Tony Martinez of San Jose is all smiles because the house next door -- an empty ruin that was once occupied by five renting families -- is going to be fixed up and sold to responsible buyers.
Lucy Escalante is beaming because she has just moved into her dream home in South San Jose.
And Jean Bjork's contracting business has plenty of work at a time when construction jobs are scarce.
The three are benefiting from San Jose's "Dream Home" program, funded by the federal Department of Housing and Urban Development and run by the city of San Jose.
"I would really recommend it to whoever can get into it," said Escalante, who bought a home for $415,000 under the program, aided by a $40,000 loan for the down payment.
Through HUD's Neighborhood Stabilization Program -- first launched in 2008 during the Bush administration -- 400 cities and counties across the U.S. have received $7 billion to reduce foreclosure blight in hard hit neighborhoods. Foreclosed homes are rehabilitated and then sold to moderate income families who want a shot at homeownership.
But lately the program has hit some roadblocks in the Bay Area.
Increased competition from investors and fewer foreclosures by lenders have made it harder for the Bay Area's programs to successfully bid on homes to fix up. One Alameda County nonprofit, Hello Housing, has been outbid on 13 foreclosed homes recently.
That's "the biggest challenge we face," said Jennifer Duffy, Hello Housing's program director.
And there are fears funding will dry up when the current grants are exhausted. Some of the cost of buying and fixing up a home is recovered when the home is sold, but typically not all of it.
Proposed legislation includes $15 billion for "Project Rebuild," a new version of the HUD program that also targets foreclosed commercial buildings. Advocates are looking for bipartisan support from a politically gridlocked Congress.
"We continue to be hopeful" that new funding will emerge, said Kara Douglas, affordable housing manager for Contra Costa County, which has rehabbed and sold 35 houses under a $6 million grant.
"We'll do what we can to serve as many families as we possibly can," said Janice Jensen, president and chief executive officer of Habitat for Humanity East Bay. "It's been a great public-private partnership. I wish it could last forever."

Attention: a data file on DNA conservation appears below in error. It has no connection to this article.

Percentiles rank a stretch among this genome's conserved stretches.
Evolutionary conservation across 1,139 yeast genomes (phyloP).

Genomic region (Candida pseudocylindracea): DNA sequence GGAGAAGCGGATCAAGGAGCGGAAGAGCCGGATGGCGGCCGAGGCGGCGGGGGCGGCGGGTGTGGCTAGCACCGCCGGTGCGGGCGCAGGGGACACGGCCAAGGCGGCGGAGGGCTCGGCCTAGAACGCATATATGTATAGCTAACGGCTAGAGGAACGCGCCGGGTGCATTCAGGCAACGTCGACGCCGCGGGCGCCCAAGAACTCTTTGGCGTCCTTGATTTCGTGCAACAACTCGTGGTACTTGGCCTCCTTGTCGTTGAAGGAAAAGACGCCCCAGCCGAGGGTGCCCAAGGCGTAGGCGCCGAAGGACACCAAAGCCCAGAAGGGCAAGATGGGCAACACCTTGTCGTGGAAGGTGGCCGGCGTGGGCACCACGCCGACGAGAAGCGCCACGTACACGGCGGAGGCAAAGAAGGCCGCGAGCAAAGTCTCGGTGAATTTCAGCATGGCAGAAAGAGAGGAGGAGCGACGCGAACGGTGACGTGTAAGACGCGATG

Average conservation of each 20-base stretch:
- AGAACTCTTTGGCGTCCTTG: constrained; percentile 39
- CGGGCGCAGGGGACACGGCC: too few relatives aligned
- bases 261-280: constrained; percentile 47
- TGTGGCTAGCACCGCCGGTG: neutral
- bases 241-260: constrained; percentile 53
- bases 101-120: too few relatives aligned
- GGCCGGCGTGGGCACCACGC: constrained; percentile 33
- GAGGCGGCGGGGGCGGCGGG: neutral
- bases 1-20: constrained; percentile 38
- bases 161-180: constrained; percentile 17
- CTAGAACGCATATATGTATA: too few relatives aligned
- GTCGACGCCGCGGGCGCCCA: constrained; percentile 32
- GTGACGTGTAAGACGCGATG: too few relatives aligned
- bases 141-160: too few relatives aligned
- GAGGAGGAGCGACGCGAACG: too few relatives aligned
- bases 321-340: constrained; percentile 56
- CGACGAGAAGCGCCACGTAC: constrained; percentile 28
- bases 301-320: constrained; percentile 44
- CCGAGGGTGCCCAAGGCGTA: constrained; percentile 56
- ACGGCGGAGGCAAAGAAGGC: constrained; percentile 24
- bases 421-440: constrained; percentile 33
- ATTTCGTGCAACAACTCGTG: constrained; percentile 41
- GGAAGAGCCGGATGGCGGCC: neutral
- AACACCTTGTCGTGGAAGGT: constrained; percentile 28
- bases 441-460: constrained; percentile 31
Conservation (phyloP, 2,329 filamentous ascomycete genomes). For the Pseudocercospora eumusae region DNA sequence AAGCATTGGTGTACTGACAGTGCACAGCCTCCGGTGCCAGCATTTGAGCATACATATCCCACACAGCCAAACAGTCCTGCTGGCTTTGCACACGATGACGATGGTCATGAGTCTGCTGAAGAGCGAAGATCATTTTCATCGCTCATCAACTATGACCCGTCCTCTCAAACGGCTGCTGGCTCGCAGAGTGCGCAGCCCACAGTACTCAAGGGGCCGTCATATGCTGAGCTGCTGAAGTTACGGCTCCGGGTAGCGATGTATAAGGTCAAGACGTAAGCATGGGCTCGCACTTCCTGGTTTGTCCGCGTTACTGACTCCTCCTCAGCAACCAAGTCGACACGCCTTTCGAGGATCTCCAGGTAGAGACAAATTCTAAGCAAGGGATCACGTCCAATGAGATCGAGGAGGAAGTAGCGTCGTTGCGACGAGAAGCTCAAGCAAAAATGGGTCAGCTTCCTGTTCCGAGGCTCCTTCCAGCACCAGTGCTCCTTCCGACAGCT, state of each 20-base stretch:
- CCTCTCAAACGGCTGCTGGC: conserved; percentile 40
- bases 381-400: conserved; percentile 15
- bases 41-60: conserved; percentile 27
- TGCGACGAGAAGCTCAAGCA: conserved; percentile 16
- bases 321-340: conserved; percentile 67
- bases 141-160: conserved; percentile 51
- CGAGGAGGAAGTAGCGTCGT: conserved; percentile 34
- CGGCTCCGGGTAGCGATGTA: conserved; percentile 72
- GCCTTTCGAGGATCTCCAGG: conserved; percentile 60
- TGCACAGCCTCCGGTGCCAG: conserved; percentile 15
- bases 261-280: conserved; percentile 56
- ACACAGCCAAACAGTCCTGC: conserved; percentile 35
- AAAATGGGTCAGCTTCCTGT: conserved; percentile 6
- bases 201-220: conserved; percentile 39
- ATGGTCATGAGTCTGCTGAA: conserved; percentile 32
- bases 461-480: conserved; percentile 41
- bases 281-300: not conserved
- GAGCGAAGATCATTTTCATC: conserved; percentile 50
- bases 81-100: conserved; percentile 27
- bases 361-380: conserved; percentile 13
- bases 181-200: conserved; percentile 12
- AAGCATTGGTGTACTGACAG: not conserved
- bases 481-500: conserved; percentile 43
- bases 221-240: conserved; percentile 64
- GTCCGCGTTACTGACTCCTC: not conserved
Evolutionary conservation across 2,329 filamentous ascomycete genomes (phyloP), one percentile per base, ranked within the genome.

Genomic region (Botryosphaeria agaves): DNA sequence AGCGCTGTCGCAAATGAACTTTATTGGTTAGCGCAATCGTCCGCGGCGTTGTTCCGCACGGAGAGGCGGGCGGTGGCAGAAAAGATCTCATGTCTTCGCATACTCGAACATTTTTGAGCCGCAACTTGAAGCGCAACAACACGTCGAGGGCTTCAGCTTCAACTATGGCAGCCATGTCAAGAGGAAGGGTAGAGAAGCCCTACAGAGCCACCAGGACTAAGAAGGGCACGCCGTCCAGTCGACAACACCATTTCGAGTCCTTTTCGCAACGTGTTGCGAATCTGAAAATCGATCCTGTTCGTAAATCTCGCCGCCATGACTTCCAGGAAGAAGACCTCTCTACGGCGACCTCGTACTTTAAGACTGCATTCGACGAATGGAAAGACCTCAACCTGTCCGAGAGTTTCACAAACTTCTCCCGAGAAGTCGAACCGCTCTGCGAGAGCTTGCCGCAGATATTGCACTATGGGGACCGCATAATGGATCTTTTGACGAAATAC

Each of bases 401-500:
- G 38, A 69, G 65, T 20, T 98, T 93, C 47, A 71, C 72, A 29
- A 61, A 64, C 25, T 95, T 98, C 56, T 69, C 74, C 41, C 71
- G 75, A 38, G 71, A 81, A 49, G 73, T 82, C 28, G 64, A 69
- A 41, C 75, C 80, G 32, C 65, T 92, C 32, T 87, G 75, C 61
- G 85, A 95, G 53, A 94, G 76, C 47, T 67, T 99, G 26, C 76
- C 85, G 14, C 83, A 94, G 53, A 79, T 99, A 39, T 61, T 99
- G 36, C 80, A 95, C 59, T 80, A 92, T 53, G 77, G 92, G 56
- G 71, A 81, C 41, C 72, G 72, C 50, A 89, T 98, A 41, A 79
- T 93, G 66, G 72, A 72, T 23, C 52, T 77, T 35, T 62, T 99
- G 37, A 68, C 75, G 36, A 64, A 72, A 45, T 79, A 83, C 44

Targeting certain neighborhoods makes sense because more than half of all foreclosures are in just 10 percent of the country's census tracts, according to Craig Nickerson, president of the National Community Stabilization Trust, which helps cities and counties obtain foreclosed homes from banks.
In the past four years, Alameda County has fixed up and sold 38 foreclosed homes and San Jose's Dream Home program has purchased and renovated 47, selling 40 so far. A half dozen others are being rehabilitated.
Buyers are given help with down payments in the form of a loan that doesn't have to be repaid until the home is sold.
In San Jose, Community Rehabilitation Partners, formed by real estate agents Stephanie Golden and Weda Gray and contractor Bjork in 2009, has rehabbed about 33 houses so far, including the one Escalante and her husband bought in South San Jose last month.
Bjork Construction also has started work on the home next door to Martinez.
"By the time we get there everything has pretty much been stripped out of the house," Bjork said.
Martinez said the house sat empty for a year after being foreclosed on. Before that, five families rented rooms in it, he said.
"People were sleeping in the front room. Now, somebody will keep it nice like the rest of the houses here."
Contact Pete Carey at 408-920-5419.